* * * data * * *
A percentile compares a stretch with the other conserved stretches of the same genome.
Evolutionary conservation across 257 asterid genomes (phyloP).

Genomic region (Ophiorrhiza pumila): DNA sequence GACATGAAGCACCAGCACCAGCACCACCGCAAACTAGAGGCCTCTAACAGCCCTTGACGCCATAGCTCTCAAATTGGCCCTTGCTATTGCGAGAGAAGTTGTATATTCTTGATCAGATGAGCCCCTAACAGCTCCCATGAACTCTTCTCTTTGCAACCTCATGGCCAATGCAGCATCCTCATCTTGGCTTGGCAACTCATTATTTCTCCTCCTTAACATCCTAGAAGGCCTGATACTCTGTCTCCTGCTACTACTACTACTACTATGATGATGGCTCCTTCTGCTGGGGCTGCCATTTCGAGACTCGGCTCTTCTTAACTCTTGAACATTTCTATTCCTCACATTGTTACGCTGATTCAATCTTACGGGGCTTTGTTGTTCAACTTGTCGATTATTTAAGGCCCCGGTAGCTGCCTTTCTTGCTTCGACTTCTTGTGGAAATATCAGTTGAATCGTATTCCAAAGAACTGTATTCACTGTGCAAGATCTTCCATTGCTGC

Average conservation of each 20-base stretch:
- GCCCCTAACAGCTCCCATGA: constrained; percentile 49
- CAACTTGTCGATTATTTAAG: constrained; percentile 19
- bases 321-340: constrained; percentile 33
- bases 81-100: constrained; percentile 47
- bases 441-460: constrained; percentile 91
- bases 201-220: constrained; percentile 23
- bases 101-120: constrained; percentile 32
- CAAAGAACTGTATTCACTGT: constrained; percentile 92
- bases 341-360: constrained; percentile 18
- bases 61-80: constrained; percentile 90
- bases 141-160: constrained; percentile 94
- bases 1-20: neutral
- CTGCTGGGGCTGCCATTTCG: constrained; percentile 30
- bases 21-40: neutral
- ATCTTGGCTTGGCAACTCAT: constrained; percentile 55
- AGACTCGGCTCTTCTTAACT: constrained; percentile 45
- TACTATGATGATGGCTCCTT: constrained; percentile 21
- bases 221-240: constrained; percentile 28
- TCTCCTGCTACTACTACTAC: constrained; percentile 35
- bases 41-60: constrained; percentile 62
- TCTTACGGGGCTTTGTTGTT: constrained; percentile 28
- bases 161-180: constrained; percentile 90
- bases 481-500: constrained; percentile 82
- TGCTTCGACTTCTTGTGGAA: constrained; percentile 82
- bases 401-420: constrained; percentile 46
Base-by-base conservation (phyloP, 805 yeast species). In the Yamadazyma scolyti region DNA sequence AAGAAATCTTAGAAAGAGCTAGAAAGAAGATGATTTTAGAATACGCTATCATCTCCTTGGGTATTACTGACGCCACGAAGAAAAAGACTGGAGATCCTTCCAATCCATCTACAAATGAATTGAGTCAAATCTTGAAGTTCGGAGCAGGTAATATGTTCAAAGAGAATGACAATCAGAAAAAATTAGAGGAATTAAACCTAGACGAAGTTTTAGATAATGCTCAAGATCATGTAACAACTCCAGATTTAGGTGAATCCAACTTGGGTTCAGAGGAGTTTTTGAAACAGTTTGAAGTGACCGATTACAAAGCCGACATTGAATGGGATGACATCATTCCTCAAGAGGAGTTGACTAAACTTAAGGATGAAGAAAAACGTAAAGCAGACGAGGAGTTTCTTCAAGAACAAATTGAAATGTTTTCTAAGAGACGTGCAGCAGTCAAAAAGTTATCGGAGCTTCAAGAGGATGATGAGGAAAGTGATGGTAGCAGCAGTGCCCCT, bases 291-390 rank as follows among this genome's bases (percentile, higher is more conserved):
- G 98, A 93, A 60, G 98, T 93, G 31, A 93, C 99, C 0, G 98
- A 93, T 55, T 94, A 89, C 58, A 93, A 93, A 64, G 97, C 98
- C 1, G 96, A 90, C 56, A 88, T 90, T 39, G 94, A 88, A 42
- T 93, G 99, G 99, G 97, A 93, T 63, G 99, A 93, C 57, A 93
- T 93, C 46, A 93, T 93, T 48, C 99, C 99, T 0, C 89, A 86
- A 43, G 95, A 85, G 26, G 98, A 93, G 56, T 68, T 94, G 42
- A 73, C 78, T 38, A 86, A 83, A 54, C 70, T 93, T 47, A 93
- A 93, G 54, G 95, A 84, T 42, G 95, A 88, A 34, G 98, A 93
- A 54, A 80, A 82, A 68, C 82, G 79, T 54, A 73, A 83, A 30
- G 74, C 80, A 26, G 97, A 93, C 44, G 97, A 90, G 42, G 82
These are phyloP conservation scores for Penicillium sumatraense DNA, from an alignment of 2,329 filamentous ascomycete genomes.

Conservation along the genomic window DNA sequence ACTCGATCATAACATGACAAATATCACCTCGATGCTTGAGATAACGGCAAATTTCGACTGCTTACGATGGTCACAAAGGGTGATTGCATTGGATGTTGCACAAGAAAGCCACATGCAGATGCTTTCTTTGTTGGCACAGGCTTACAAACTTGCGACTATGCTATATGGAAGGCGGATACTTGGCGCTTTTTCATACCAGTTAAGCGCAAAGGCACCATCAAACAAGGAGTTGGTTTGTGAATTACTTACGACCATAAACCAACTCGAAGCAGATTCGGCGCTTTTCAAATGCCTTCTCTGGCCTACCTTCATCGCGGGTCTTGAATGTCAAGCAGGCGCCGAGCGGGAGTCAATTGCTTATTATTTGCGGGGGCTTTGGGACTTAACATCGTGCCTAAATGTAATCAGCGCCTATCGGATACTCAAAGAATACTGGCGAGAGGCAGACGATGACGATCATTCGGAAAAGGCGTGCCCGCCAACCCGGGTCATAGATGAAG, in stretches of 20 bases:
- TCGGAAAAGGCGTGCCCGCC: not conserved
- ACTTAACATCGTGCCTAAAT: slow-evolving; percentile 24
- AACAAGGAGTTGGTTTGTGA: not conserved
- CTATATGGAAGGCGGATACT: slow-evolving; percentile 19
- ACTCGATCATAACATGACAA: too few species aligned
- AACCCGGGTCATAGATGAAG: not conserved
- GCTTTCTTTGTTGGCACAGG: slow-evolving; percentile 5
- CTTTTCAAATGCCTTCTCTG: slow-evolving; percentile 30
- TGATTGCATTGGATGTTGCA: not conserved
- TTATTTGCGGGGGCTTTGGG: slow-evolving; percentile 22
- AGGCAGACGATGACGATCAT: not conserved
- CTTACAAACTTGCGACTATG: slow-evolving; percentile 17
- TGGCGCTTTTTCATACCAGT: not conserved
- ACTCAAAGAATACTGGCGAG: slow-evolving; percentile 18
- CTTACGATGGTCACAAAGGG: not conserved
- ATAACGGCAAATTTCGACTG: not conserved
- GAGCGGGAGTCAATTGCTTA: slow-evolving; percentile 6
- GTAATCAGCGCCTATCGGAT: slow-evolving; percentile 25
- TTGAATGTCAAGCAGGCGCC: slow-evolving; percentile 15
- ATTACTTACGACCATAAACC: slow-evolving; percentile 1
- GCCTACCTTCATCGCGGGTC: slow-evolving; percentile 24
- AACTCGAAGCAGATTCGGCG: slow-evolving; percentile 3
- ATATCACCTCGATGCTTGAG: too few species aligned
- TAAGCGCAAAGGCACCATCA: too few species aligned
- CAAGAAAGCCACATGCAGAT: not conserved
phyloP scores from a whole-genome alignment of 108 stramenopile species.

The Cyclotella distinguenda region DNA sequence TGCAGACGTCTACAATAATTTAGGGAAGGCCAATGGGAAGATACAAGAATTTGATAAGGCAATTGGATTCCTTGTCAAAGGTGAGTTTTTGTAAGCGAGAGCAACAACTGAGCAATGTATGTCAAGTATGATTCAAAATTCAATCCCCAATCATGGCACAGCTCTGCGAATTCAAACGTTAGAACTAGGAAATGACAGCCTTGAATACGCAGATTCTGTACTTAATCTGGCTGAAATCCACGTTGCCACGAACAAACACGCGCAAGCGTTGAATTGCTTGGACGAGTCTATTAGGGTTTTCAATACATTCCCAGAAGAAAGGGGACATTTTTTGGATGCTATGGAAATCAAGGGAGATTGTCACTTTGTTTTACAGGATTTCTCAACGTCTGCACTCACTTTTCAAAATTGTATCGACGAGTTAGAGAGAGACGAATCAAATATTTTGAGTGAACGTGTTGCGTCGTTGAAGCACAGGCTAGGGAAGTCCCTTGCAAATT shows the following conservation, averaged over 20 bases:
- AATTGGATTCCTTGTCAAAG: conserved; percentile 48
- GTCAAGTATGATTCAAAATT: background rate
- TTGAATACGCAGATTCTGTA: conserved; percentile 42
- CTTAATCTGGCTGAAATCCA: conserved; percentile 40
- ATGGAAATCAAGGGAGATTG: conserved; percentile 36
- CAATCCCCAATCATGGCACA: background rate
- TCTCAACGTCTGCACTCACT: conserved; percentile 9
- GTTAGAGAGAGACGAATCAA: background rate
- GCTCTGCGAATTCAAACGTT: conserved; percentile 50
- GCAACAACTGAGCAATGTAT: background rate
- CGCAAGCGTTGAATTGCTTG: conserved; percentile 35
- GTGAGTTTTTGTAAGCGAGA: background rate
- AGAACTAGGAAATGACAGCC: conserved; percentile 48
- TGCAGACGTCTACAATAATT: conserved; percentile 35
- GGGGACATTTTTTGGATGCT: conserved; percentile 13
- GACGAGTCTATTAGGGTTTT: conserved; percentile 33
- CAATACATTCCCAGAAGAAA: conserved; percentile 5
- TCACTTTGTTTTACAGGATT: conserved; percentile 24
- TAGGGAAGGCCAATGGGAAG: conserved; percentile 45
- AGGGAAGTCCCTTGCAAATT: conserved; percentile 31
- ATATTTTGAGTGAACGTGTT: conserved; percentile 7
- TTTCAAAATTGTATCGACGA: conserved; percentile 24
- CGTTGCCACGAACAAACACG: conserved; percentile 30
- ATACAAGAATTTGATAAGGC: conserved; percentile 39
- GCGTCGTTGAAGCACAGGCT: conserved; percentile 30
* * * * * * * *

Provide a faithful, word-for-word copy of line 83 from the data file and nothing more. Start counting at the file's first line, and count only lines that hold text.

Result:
- TGCAGACGTCTACAATAATT: conserved; percentile 35